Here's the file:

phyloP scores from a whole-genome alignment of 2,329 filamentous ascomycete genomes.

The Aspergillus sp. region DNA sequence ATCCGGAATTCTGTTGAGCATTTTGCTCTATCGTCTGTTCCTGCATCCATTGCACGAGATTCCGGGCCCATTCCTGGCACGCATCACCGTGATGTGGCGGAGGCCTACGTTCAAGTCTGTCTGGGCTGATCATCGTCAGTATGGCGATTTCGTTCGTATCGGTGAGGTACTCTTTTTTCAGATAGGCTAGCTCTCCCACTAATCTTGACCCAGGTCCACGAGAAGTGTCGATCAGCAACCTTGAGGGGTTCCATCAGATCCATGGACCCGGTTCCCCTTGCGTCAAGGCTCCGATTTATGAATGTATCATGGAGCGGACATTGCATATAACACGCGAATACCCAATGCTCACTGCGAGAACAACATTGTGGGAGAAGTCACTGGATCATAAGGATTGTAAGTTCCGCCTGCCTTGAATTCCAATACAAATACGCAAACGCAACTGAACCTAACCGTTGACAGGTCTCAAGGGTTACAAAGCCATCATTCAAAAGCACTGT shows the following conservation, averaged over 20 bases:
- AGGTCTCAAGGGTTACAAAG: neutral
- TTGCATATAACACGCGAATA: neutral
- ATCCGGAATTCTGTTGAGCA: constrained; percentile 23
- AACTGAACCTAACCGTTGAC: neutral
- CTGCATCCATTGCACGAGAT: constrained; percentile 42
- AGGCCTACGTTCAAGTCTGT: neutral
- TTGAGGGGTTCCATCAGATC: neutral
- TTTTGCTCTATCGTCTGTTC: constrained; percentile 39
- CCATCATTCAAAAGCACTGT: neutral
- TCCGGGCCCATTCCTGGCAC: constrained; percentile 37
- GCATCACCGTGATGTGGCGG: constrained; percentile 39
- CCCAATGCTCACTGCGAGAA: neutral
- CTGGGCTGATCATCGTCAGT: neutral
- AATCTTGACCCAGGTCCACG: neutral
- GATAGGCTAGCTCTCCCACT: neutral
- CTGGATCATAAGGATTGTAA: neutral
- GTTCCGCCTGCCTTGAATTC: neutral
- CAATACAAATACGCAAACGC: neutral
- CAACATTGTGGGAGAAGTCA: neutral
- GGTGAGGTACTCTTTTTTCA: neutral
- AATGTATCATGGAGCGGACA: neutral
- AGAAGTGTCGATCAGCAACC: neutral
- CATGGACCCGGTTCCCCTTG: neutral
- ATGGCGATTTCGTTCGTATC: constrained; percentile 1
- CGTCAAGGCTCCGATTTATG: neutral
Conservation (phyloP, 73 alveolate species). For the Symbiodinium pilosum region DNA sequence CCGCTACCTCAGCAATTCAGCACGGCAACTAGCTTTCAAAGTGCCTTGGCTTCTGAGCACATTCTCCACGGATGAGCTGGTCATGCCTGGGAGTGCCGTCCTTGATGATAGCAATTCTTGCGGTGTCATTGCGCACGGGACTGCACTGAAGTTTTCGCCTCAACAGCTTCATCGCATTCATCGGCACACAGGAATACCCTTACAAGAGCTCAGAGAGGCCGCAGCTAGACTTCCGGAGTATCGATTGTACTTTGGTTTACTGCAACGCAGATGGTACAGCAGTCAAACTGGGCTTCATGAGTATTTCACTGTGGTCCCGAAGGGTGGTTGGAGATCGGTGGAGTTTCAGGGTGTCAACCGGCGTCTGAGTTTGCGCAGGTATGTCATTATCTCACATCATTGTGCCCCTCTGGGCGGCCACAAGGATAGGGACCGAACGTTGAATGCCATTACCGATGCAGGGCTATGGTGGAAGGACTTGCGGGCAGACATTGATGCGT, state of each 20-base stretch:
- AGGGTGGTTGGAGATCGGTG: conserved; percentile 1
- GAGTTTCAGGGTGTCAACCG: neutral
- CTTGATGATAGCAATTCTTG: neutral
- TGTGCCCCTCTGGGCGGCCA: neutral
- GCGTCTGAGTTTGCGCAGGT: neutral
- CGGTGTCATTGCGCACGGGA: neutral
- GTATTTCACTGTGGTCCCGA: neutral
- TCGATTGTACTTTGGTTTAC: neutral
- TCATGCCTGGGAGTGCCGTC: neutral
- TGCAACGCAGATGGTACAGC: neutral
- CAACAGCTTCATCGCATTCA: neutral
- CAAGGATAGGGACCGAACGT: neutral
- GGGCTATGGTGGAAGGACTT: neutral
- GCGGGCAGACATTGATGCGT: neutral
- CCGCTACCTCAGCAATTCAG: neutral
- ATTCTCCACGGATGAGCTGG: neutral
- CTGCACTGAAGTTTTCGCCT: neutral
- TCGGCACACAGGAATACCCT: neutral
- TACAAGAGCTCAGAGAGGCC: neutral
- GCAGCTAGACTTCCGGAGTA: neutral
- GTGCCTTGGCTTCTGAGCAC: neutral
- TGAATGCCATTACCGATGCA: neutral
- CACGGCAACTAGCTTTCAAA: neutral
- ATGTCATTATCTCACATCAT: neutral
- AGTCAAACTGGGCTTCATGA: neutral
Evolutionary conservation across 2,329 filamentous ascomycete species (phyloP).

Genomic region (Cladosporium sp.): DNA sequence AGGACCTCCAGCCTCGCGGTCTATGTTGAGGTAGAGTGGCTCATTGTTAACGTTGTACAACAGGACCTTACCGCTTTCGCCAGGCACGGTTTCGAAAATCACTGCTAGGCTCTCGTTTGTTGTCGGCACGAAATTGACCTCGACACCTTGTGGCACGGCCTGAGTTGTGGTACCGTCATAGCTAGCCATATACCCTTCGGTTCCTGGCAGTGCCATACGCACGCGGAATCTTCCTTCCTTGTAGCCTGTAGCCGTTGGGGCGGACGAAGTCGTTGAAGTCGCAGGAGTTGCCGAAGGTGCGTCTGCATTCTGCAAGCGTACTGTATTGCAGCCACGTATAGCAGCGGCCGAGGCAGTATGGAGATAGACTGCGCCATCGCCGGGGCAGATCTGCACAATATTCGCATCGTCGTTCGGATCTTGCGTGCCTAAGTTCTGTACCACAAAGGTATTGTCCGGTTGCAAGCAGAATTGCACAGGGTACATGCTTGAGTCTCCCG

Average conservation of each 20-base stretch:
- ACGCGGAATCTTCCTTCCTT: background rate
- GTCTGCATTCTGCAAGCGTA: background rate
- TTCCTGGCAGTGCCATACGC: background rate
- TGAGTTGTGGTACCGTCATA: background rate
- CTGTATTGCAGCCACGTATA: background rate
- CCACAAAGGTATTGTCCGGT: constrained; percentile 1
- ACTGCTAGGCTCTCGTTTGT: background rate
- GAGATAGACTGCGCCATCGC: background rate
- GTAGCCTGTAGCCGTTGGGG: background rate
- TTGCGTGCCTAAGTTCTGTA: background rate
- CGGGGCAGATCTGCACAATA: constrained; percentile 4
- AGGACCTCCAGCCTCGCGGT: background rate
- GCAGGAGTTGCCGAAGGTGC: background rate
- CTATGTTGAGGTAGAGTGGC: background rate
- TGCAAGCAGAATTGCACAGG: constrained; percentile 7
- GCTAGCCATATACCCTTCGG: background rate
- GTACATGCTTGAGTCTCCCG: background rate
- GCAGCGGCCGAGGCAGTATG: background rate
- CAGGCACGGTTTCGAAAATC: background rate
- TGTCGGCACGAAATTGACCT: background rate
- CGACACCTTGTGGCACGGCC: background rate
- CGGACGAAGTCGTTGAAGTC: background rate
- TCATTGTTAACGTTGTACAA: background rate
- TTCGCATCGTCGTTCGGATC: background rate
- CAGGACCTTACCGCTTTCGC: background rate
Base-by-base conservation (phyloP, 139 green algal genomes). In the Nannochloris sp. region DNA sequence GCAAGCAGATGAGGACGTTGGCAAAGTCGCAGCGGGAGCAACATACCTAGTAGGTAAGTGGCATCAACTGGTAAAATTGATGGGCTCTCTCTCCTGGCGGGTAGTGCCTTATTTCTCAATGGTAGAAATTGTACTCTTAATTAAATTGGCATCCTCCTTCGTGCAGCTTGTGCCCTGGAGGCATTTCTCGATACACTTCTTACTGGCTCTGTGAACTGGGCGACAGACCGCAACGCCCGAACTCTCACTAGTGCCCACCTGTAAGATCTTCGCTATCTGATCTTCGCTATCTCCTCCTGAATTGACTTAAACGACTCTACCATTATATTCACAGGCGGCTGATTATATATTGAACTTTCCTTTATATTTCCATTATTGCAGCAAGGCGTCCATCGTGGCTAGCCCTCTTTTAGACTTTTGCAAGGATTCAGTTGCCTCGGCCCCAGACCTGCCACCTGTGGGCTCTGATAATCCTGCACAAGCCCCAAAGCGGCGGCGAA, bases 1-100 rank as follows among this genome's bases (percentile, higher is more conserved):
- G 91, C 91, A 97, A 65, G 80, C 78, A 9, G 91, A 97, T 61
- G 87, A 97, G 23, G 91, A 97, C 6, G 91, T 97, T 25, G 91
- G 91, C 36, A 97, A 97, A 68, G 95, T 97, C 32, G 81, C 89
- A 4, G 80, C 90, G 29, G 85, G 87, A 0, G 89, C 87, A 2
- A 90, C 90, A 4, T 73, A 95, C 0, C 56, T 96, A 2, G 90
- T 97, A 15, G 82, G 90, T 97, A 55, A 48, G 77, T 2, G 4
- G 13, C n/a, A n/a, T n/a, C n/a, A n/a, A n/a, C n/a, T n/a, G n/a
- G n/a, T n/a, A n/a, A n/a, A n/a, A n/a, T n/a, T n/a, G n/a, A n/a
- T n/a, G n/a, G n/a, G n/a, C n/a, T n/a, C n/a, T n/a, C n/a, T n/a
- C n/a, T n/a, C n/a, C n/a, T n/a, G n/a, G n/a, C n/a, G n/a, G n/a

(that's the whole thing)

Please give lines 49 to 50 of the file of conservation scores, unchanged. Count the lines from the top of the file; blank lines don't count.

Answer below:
- GTGCCTTGGCTTCTGAGCAC: neutral
- TGAATGCCATTACCGATGCA: neutral